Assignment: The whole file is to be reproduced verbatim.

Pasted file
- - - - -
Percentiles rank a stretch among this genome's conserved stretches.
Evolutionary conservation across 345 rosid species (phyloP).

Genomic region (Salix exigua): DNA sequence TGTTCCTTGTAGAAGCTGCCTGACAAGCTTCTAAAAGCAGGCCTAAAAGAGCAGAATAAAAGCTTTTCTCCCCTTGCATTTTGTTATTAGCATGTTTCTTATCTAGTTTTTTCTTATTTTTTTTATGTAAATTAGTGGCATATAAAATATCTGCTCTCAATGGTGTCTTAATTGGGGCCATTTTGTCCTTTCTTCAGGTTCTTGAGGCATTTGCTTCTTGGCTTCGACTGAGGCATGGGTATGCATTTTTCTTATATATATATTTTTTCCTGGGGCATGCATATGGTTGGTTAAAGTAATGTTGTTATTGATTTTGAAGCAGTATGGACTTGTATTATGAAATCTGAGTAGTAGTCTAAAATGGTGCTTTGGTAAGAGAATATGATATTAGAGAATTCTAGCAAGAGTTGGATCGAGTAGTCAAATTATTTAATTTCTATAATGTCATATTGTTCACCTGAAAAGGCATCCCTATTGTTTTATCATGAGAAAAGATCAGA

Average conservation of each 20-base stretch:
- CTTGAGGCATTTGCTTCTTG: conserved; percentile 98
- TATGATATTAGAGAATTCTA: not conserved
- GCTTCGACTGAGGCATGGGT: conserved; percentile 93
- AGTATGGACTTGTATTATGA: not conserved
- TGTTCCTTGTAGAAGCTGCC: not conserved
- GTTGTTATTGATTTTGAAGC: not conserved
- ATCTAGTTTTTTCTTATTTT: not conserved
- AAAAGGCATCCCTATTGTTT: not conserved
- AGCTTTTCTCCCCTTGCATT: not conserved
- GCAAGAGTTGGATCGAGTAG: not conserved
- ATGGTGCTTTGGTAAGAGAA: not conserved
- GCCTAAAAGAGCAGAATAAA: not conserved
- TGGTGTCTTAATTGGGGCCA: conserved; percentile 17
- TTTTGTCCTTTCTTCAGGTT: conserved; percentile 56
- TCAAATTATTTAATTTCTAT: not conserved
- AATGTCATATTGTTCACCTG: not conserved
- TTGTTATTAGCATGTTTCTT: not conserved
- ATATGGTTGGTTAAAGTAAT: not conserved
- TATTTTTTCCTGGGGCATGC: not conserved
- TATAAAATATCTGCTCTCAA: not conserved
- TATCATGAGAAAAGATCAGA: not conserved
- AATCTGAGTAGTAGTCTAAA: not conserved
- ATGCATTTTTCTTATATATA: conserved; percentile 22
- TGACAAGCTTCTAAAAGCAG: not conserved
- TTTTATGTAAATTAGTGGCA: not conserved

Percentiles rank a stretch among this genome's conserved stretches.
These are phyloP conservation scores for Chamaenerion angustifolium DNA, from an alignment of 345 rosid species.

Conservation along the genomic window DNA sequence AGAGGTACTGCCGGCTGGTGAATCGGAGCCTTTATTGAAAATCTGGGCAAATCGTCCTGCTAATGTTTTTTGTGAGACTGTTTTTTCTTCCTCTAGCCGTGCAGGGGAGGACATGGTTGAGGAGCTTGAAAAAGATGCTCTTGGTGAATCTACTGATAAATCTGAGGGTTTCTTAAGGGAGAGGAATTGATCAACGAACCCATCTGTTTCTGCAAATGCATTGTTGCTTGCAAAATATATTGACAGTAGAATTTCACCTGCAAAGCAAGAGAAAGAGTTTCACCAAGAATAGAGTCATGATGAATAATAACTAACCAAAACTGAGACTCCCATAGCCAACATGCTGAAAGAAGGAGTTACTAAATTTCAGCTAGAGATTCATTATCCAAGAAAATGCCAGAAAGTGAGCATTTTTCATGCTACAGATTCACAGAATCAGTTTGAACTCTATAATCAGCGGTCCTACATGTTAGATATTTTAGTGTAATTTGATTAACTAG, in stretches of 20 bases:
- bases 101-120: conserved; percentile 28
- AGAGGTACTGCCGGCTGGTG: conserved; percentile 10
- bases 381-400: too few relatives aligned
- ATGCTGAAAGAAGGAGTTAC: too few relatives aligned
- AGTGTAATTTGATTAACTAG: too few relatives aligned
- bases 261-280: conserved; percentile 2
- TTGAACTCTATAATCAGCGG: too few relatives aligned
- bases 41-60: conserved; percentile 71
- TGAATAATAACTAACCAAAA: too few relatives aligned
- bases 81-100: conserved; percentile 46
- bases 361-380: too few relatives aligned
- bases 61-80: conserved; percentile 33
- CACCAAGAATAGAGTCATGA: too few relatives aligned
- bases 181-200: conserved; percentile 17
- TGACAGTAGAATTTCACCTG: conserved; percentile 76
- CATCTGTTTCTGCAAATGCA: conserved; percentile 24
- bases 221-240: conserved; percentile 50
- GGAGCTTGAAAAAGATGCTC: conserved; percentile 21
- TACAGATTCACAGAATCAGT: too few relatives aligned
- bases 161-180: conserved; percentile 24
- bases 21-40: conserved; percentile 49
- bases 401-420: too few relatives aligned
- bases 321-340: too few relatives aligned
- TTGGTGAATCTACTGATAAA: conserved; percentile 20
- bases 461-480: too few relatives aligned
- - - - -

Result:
Percentiles rank a stretch among this genome's conserved stretches.
Evolutionary conservation across 345 rosid species (phyloP).

Genomic region (Salix exigua): DNA sequence TGTTCCTTGTAGAAGCTGCCTGACAAGCTTCTAAAAGCAGGCCTAAAAGAGCAGAATAAAAGCTTTTCTCCCCTTGCATTTTGTTATTAGCATGTTTCTTATCTAGTTTTTTCTTATTTTTTTTATGTAAATTAGTGGCATATAAAATATCTGCTCTCAATGGTGTCTTAATTGGGGCCATTTTGTCCTTTCTTCAGGTTCTTGAGGCATTTGCTTCTTGGCTTCGACTGAGGCATGGGTATGCATTTTTCTTATATATATATTTTTTCCTGGGGCATGCATATGGTTGGTTAAAGTAATGTTGTTATTGATTTTGAAGCAGTATGGACTTGTATTATGAAATCTGAGTAGTAGTCTAAAATGGTGCTTTGGTAAGAGAATATGATATTAGAGAATTCTAGCAAGAGTTGGATCGAGTAGTCAAATTATTTAATTTCTATAATGTCATATTGTTCACCTGAAAAGGCATCCCTATTGTTTTATCATGAGAAAAGATCAGA

Average conservation of each 20-base stretch:
- CTTGAGGCATTTGCTTCTTG: conserved; percentile 98
- TATGATATTAGAGAATTCTA: not conserved
- GCTTCGACTGAGGCATGGGT: conserved; percentile 93
- AGTATGGACTTGTATTATGA: not conserved
- TGTTCCTTGTAGAAGCTGCC: not conserved
- GTTGTTATTGATTTTGAAGC: not conserved
- ATCTAGTTTTTTCTTATTTT: not conserved
- AAAAGGCATCCCTATTGTTT: not conserved
- AGCTTTTCTCCCCTTGCATT: not conserved
- GCAAGAGTTGGATCGAGTAG: not conserved
- ATGGTGCTTTGGTAAGAGAA: not conserved
- GCCTAAAAGAGCAGAATAAA: not conserved
- TGGTGTCTTAATTGGGGCCA: conserved; percentile 17
- TTTTGTCCTTTCTTCAGGTT: conserved; percentile 56
- TCAAATTATTTAATTTCTAT: not conserved
- AATGTCATATTGTTCACCTG: not conserved
- TTGTTATTAGCATGTTTCTT: not conserved
- ATATGGTTGGTTAAAGTAAT: not conserved
- TATTTTTTCCTGGGGCATGC: not conserved
- TATAAAATATCTGCTCTCAA: not conserved
- TATCATGAGAAAAGATCAGA: not conserved
- AATCTGAGTAGTAGTCTAAA: not conserved
- ATGCATTTTTCTTATATATA: conserved; percentile 22
- TGACAAGCTTCTAAAAGCAG: not conserved
- TTTTATGTAAATTAGTGGCA: not conserved

Percentiles rank a stretch among this genome's conserved stretches.
These are phyloP conservation scores for Chamaenerion angustifolium DNA, from an alignment of 345 rosid species.

Conservation along the genomic window DNA sequence AGAGGTACTGCCGGCTGGTGAATCGGAGCCTTTATTGAAAATCTGGGCAAATCGTCCTGCTAATGTTTTTTGTGAGACTGTTTTTTCTTCCTCTAGCCGTGCAGGGGAGGACATGGTTGAGGAGCTTGAAAAAGATGCTCTTGGTGAATCTACTGATAAATCTGAGGGTTTCTTAAGGGAGAGGAATTGATCAACGAACCCATCTGTTTCTGCAAATGCATTGTTGCTTGCAAAATATATTGACAGTAGAATTTCACCTGCAAAGCAAGAGAAAGAGTTTCACCAAGAATAGAGTCATGATGAATAATAACTAACCAAAACTGAGACTCCCATAGCCAACATGCTGAAAGAAGGAGTTACTAAATTTCAGCTAGAGATTCATTATCCAAGAAAATGCCAGAAAGTGAGCATTTTTCATGCTACAGATTCACAGAATCAGTTTGAACTCTATAATCAGCGGTCCTACATGTTAGATATTTTAGTGTAATTTGATTAACTAG, in stretches of 20 bases:
- bases 101-120: conserved; percentile 28
- AGAGGTACTGCCGGCTGGTG: conserved; percentile 10
- bases 381-400: too few relatives aligned
- ATGCTGAAAGAAGGAGTTAC: too few relatives aligned
- AGTGTAATTTGATTAACTAG: too few relatives aligned
- bases 261-280: conserved; percentile 2
- TTGAACTCTATAATCAGCGG: too few relatives aligned
- bases 41-60: conserved; percentile 71
- TGAATAATAACTAACCAAAA: too few relatives aligned
- bases 81-100: conserved; percentile 46
- bases 361-380: too few relatives aligned
- bases 61-80: conserved; percentile 33
- CACCAAGAATAGAGTCATGA: too few relatives aligned
- bases 181-200: conserved; percentile 17
- TGACAGTAGAATTTCACCTG: conserved; percentile 76
- CATCTGTTTCTGCAAATGCA: conserved; percentile 24
- bases 221-240: conserved; percentile 50
- GGAGCTTGAAAAAGATGCTC: conserved; percentile 21
- TACAGATTCACAGAATCAGT: too few relatives aligned
- bases 161-180: conserved; percentile 24
- bases 21-40: conserved; percentile 49
- bases 401-420: too few relatives aligned
- bases 321-340: too few relatives aligned
- TTGGTGAATCTACTGATAAA: conserved; percentile 20
- bases 461-480: too few relatives aligned